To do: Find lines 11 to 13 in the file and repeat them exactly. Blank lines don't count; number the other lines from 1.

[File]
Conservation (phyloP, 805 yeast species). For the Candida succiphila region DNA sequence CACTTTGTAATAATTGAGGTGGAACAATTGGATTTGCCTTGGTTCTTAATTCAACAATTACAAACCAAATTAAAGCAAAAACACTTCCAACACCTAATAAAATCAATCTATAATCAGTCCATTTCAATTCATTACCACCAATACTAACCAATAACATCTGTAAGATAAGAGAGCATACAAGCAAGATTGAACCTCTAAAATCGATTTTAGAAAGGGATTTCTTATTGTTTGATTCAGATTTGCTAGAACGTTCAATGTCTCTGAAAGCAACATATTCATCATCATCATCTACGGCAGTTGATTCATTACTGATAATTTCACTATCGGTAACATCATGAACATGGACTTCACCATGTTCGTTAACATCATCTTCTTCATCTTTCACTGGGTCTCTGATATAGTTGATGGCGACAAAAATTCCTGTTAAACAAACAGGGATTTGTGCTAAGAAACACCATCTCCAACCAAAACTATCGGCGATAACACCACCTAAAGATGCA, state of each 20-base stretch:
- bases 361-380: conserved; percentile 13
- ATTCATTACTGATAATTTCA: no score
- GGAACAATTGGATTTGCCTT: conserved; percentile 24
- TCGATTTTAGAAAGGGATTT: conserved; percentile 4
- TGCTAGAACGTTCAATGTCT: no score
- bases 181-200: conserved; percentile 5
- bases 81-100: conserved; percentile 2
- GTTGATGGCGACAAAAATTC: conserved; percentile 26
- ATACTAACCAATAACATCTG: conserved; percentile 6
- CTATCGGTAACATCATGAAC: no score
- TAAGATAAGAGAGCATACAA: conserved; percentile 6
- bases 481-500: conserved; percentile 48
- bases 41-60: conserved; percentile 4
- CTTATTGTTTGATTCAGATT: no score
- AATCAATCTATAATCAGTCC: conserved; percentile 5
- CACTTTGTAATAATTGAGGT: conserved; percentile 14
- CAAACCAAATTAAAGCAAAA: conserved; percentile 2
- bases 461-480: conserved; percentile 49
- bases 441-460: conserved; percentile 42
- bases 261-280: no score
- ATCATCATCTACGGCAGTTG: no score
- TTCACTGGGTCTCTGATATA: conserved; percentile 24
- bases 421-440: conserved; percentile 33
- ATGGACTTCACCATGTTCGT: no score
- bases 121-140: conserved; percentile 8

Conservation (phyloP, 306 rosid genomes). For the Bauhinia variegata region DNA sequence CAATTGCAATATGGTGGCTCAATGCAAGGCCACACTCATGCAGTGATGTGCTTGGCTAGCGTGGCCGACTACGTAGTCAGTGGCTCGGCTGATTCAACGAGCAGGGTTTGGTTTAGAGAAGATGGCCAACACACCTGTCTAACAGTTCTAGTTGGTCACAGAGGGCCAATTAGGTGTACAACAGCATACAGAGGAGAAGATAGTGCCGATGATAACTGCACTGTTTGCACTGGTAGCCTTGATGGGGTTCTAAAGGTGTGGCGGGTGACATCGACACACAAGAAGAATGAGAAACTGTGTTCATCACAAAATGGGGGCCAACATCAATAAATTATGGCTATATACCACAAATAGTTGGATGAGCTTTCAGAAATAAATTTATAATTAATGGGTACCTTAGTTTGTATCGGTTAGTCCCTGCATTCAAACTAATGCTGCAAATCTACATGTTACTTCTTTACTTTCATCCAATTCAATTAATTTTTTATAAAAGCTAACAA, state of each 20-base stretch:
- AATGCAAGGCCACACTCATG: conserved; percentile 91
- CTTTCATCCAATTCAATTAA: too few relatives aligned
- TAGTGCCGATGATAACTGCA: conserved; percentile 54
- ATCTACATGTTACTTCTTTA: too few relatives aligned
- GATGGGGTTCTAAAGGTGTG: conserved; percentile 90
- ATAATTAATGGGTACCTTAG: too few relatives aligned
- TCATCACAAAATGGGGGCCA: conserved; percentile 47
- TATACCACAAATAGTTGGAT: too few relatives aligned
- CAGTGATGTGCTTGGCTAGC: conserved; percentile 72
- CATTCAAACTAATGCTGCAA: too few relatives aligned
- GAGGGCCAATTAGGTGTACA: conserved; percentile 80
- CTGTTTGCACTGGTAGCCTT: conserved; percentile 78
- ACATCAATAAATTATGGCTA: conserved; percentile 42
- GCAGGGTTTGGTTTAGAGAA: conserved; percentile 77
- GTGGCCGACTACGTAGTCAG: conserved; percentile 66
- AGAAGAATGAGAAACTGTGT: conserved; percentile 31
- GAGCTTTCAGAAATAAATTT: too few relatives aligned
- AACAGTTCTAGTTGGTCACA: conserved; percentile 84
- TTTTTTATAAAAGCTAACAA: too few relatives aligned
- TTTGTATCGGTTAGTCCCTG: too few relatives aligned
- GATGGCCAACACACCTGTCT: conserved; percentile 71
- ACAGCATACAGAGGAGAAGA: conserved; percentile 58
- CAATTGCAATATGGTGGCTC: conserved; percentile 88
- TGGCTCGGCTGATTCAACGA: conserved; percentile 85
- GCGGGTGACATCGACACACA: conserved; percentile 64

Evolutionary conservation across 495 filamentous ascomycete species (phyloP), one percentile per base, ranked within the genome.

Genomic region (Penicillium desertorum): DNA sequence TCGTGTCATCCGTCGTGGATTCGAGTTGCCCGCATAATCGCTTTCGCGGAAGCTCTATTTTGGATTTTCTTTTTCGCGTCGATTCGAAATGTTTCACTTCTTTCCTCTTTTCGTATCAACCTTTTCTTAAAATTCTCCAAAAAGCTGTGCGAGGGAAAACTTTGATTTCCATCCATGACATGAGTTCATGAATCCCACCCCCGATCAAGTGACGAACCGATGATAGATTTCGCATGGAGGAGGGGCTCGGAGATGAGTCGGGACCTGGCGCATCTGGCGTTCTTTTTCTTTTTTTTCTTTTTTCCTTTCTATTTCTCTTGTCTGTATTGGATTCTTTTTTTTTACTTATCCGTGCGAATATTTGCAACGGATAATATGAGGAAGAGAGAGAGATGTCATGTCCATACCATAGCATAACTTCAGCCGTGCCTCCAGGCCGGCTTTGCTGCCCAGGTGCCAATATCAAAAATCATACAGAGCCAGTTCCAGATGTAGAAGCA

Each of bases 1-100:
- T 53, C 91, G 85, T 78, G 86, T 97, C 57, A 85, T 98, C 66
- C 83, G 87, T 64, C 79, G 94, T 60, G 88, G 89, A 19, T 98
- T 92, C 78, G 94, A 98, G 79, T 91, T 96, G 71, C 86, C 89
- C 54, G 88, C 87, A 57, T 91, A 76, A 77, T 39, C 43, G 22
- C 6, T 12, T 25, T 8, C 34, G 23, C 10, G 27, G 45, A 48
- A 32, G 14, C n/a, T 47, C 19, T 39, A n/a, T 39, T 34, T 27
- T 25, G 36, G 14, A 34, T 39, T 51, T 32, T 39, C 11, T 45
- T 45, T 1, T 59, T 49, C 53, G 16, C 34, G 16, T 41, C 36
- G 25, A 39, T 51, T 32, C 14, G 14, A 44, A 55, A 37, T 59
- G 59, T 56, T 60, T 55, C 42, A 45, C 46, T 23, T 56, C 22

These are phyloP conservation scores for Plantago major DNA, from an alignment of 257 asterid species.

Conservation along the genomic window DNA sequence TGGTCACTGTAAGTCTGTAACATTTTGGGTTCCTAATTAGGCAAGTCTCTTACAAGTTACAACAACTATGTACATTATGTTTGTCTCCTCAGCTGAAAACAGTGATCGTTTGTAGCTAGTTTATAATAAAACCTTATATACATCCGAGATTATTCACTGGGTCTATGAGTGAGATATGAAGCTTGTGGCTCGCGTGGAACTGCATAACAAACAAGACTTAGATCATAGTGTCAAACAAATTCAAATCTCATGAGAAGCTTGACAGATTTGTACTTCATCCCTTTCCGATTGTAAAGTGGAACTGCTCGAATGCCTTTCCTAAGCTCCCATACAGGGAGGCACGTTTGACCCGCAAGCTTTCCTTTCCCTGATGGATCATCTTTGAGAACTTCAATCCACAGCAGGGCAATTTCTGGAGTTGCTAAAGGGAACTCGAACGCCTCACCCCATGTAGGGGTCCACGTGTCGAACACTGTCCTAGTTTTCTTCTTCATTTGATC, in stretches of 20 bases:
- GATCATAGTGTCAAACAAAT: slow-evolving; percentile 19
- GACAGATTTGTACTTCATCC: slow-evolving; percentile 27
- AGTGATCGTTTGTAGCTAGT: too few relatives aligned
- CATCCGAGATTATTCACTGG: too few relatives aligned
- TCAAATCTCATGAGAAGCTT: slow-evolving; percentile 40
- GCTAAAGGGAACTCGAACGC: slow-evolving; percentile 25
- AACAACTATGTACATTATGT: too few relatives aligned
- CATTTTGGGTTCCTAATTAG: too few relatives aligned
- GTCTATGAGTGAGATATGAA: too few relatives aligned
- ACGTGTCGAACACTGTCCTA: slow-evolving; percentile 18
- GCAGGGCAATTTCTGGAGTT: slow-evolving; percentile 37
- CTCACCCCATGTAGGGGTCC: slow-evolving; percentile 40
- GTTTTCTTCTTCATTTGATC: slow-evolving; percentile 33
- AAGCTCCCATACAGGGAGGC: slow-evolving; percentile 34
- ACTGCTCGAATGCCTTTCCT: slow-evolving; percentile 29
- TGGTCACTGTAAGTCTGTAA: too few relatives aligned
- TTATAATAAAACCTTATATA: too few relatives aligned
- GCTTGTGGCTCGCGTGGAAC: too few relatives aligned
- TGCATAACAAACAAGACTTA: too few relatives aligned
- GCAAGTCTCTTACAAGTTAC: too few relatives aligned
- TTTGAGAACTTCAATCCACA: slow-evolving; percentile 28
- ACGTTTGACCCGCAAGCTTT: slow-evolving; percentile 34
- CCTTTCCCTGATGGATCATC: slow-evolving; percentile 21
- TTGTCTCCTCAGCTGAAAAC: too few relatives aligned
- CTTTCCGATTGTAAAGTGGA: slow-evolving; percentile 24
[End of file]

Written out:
- CTATCGGTAACATCATGAAC: no score
- TAAGATAAGAGAGCATACAA: conserved; percentile 6
- bases 481-500: conserved; percentile 48